ACJS Certification and Assessment
How are the ACJS Standards related to assessment? How does one do assessment for certification?
Section H of the Standards provides information on what is expected to measure program quality and effectiveness.
The following information gives examples of assessment activities and strategies for each of the four standards of this section. Please keep in mind that these are just some possibilities to consider. There are many other types of assessment that can be used as indicators to meet the standards. As discussed elsewhere on the Assessment pages, there are many resources available to assist faculty in developing assessment strategies.
H.1 The program undergoes systematic evaluation of all program components and uses the results for program improvement.
- Develop an assessment plan
- Gather data based on the plan
- Complete regular reviews of the outcomes on a predetermined schedule (such as annual reports and third year reviews)
- Conduct self-studies per university guidelines
- Assessment Reports should reflect program improvement changes as a result of assessment outcomes
- Assessment Reports should reflect changes made to the assessment plan
- Changes to the program and to the assessment plan are necessary as data are analyzed for program improvement and new assessment protocols are developed
H.2 The program demonstrates that its graduates have acquired the knowledge and developed the skills that are identified as the program’s objectives and student learning outcomes.
Examples of direct measures of student learning outcomes:
- Competency/comprehensive exams
- Course-embedded pre/post testing
- Research Proposal
- Oral and Written Research/Report Presentations
- Current Events Journal
- Policy Analysis Papers
Examples of indirect measures:
- Alumni Surveys
- Employer Surveys
- Senior Exit Surveys/Interviews
In determining which indicator(s) to use, it is important that the program take into consideration the following factors:
- Use of multiple measures from multiple sources
- Development of rubrics appropriate to the assignment (such as for essays, term papers, research papers, theses, capstone projects, current event journals, oral or visual presentations, etc.)
- Assignments given and assessment methods used need to relate to course objectives which, in turn, should relate to program goals as given in the assessment plan
H.3 The program demonstrates that students completing courses in non-traditional time periods and modalities, in different divisions, and at satellite or branch campuses acquire levels of knowledge, understanding, and competencies comparable to those expected in similar programs offered in more traditional time periods, modalities and locations.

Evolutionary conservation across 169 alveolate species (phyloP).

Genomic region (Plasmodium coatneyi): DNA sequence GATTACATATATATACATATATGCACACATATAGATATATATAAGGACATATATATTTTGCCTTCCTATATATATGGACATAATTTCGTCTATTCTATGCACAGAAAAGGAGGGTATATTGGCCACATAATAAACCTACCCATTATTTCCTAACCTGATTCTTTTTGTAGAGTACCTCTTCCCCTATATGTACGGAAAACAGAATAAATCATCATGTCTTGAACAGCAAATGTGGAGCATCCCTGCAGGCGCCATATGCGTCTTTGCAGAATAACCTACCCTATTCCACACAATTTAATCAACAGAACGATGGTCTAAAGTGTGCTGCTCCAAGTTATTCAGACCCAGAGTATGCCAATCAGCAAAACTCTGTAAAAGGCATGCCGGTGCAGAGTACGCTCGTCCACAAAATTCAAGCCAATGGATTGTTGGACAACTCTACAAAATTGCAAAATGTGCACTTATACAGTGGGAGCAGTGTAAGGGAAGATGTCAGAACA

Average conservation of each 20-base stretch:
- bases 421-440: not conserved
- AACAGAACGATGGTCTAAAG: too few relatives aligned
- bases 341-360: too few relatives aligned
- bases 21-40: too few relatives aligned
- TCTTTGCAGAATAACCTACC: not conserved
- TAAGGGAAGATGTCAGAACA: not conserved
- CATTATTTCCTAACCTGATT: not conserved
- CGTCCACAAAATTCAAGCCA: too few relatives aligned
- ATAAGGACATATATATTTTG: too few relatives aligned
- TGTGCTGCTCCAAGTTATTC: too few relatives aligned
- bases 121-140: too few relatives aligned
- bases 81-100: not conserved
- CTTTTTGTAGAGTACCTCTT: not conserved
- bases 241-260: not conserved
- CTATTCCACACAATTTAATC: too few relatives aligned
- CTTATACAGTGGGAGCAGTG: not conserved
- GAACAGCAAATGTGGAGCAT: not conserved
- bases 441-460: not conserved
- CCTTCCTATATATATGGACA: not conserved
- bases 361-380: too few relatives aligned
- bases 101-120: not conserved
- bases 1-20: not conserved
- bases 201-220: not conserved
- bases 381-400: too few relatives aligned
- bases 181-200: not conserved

- Use the same measures/strategies for assessing student learning outcomes in both the traditional and non-traditional modalities and compare the results
- Document meetings between faculty at various campuses and programs
- Share course syllabi and develop common course objectives/assignments
- Develop common rubrics to be used by everyone
- Use the same text for all sections of the same course
H.4 The institution periodically reviews the program under established, clearly defined institutional policies and uses the results to improve student learning and program effectiveness. The review includes an assessment of effectiveness, currency, and continued need.
The university/college in which the program resides may be required to have a self-study reviewed by an external reviewer on a set time schedule, for example, once every five years. Even without a university requirement, for purposes of quality improvement and strategic planning it is advisable to gather the data needed for a self-study report and have all faculty involved in the Program review the materials. They can then jointly develop a strategic plan.
The following provides a list of what may be included in a self-study report:
- History and context of the degree
- Mission, Goals, and Objectives of the program
- Information on students over a span of years including enrollment, characteristics, preparedness (e.g., SAT scores), part-time/full-time ratios, number of transfer students, financial needs of students
- Information about faculty including full-time and part-time
- Campus resources
- Student services including advising, internship assistance, work-study availability, retention efforts, tutoring availability, and learning resource centers
- Information about graduates including number of students employed in the field after graduation, number of graduates entering graduate programs, GPA of graduates, number of graduates by year, etc.
The self-study templates for ACJS Certification provide a comprehensive way to examine at program and are available on the home page for ACJS Certification.